How do I foster literacy skills while reading to a Deaf child?
Reading to a child is a great way to set the foundations for future literacy in a fun way! For example, it can be an opportunity to connect written language with signed or oral language.
When reading to a Deaf child, it is important to connect written language with sign language. This connection can be thought of as a triangle that connects vocabulary (in sign language) with how written words look (in the written language) and with how written words are spelled (in sign language). The three corners of the literacy foundations triangle are the following:
①Vocabulary: Connect signs with meanings. You can make a sign, like ‘dog’, and then point to a picture of the dog in the book.
②Writing: Connect signs with written words. You can make a sign and then point to the written word in the book.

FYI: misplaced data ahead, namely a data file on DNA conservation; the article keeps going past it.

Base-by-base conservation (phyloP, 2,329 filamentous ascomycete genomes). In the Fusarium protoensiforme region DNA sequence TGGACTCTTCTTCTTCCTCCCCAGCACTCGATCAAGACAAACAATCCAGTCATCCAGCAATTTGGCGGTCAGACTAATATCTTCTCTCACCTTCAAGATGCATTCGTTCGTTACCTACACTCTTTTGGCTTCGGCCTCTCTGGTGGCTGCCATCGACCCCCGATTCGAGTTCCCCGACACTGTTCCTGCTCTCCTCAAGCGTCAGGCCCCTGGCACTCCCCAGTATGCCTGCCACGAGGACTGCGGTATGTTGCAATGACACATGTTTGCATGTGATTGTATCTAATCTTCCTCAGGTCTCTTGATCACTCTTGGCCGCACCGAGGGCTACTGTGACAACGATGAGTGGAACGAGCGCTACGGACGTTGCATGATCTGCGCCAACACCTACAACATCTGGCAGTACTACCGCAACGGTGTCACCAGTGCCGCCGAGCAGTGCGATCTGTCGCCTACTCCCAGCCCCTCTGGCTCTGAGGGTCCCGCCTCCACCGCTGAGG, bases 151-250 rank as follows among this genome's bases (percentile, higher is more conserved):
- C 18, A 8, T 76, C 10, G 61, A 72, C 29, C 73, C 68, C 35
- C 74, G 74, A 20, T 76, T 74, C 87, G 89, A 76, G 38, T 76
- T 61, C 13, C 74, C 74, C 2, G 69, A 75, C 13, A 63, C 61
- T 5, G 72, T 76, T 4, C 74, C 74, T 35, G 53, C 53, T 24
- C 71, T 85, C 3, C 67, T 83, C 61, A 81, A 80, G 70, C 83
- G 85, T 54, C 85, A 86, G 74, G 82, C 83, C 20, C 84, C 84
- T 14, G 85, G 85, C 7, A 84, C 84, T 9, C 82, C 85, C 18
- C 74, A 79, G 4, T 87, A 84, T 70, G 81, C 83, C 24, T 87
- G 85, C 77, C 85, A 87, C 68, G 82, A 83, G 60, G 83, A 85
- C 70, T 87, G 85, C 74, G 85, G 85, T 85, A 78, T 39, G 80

③Spelling: Connect signs with fingerspelling. Fingerspelling involves using signs that represent letters in the written language to spell out a word (link). You can make a sign and then fingerspell it.
You can start at any corner and move to the next. Each corner is an equally important part of the literacy foundations triangle! So choose a great book, perhaps one you loved as a child, and settle in for a relaxing, but educational, reading time.
The scientific sources for our comic:
Berke, M. (2013). Reading books with young deaf children: Strategies for mediating between American Sign Language and English. Journal of Deaf Studies and Deaf Education, 18(3), 299-311.
Schleper, D. R. (1995). Reading to deaf children: Learning from Deaf adults. Perspectives in Education and Deafness, 13, 4-9.